The mid-size e-SUV market looks to be heating up with Audi’s unveiling of its Q4 Sportback e-tron, a coupe version of the Q4 e-tron revealed in 2019, which is based on the VW Group’s MEB platform.
The Q4 will feature two drive motors, one front, one rear, with outputs of 150kW and 75kW respectively, which are fed by an 82kWh battery mounted in the floor. Audi stated that the charging system will be rated at 125KW, giving a 30-minute charge time to 80% capacity and a range in excess of 279 miles on the WLTP. The company noted that in day-to-day driving, the rear motor will provide the bulk of drive.
It is interesting that Audi has opted for a blend of motor types in the Q4. The rear motor is a permanent magnet unit, while the front is an asynchronous induction type. With the front motor only in use some of the time, an induction motor means there will be no associated losses due to magnets in the unused motor. Notably, Audi has used aluminum for the windings in it motors, which are produced at the company’s Győr facility in Hungary. The car is due to go on sale in 2021.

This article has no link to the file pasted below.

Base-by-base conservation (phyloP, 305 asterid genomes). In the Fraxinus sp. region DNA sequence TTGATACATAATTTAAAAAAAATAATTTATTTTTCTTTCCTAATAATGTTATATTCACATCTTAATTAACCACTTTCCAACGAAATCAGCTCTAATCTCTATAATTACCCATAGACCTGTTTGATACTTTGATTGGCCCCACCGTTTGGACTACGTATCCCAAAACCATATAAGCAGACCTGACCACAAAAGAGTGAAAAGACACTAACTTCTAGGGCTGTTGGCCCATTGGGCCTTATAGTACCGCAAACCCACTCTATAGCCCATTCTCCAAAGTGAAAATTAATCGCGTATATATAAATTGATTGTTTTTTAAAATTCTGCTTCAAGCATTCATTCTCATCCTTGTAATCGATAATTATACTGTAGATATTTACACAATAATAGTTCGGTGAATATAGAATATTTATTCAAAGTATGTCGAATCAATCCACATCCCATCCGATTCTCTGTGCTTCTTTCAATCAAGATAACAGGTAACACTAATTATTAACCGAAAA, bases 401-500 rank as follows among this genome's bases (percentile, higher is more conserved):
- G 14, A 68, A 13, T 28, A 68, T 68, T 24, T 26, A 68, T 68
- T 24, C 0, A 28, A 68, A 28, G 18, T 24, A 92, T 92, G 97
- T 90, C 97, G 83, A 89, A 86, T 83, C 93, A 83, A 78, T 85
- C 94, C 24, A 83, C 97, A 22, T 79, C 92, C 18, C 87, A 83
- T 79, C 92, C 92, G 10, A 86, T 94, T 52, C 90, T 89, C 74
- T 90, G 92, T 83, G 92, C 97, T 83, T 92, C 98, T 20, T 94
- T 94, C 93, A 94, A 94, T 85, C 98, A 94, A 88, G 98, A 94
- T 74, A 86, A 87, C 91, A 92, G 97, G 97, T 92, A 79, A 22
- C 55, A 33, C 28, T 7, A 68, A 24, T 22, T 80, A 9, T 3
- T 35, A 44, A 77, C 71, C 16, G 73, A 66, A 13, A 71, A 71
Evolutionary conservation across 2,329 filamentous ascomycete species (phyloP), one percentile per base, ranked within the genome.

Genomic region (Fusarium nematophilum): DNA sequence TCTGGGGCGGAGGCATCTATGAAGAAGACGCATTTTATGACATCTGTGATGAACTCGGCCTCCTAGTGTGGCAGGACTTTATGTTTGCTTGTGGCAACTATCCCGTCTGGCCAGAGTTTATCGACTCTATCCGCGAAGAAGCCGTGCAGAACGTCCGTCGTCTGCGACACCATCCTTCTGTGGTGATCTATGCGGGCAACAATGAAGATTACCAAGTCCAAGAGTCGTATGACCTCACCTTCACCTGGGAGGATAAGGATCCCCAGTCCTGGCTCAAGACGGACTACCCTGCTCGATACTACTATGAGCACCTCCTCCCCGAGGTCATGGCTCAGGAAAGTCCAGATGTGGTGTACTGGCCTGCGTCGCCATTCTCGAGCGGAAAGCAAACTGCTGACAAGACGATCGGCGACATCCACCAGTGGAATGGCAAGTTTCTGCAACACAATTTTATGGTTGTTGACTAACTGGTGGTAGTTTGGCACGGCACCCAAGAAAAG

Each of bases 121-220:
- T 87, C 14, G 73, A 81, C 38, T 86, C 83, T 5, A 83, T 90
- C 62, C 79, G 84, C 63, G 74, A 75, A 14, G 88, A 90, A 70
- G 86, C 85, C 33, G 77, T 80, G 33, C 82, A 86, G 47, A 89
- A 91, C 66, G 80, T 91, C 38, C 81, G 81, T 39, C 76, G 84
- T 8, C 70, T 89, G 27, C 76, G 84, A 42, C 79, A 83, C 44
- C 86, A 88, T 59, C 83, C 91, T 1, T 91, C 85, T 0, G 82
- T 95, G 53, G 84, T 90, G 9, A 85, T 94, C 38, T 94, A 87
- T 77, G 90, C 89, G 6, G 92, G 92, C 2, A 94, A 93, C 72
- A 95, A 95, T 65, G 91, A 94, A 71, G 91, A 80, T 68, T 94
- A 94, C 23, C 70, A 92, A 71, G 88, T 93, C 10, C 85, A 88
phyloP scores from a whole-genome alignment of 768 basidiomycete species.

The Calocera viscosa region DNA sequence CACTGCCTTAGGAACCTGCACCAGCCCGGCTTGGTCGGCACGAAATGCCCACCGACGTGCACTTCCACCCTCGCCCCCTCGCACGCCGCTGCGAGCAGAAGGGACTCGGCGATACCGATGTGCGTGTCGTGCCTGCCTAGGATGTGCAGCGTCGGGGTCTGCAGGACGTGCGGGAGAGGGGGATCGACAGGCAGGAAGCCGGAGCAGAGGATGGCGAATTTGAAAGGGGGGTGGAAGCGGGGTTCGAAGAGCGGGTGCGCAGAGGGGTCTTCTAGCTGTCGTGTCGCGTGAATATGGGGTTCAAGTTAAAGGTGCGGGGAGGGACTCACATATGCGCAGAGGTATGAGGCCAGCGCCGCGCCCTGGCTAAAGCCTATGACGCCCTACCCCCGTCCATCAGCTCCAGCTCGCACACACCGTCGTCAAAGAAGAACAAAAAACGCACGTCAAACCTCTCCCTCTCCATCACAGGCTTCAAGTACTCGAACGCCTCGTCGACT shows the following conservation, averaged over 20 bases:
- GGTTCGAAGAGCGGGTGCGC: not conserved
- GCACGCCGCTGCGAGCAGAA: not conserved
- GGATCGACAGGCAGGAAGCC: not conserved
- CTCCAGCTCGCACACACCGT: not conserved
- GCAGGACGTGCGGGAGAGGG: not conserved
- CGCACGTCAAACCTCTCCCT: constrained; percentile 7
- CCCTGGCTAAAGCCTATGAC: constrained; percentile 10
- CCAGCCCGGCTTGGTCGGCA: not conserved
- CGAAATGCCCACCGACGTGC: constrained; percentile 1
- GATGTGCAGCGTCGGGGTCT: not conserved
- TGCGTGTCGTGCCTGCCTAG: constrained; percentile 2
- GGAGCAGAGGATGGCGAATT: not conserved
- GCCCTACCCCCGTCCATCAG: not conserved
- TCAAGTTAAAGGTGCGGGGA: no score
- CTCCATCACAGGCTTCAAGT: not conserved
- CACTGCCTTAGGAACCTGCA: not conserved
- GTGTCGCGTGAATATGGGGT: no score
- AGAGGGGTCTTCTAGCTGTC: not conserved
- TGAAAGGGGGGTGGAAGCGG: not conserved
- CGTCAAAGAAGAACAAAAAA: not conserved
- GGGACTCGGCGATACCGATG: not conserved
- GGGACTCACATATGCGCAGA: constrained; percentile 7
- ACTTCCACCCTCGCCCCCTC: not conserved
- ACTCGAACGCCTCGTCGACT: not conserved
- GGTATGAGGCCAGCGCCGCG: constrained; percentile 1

Though the pure EV models from Audi are currently stealing the limelight, the company also announced recently a plug-in hybrid version of the A7 (below). This combines a 2.0 liter, I4, TFSi engine with an electric motor mounted between the engine and 7-speed dual-clutch transmission. The combined output of the IC and EV elements is 362bhp.
Audi said the A7’s lithium-ion battery pack has a capacity of 14.1kWh and operates at 381V. To help bolster efficiency, the climate control system uses a heat pump that pools the waste heat from the high-voltage components and instead uses it to heat the vehicle’s cabin.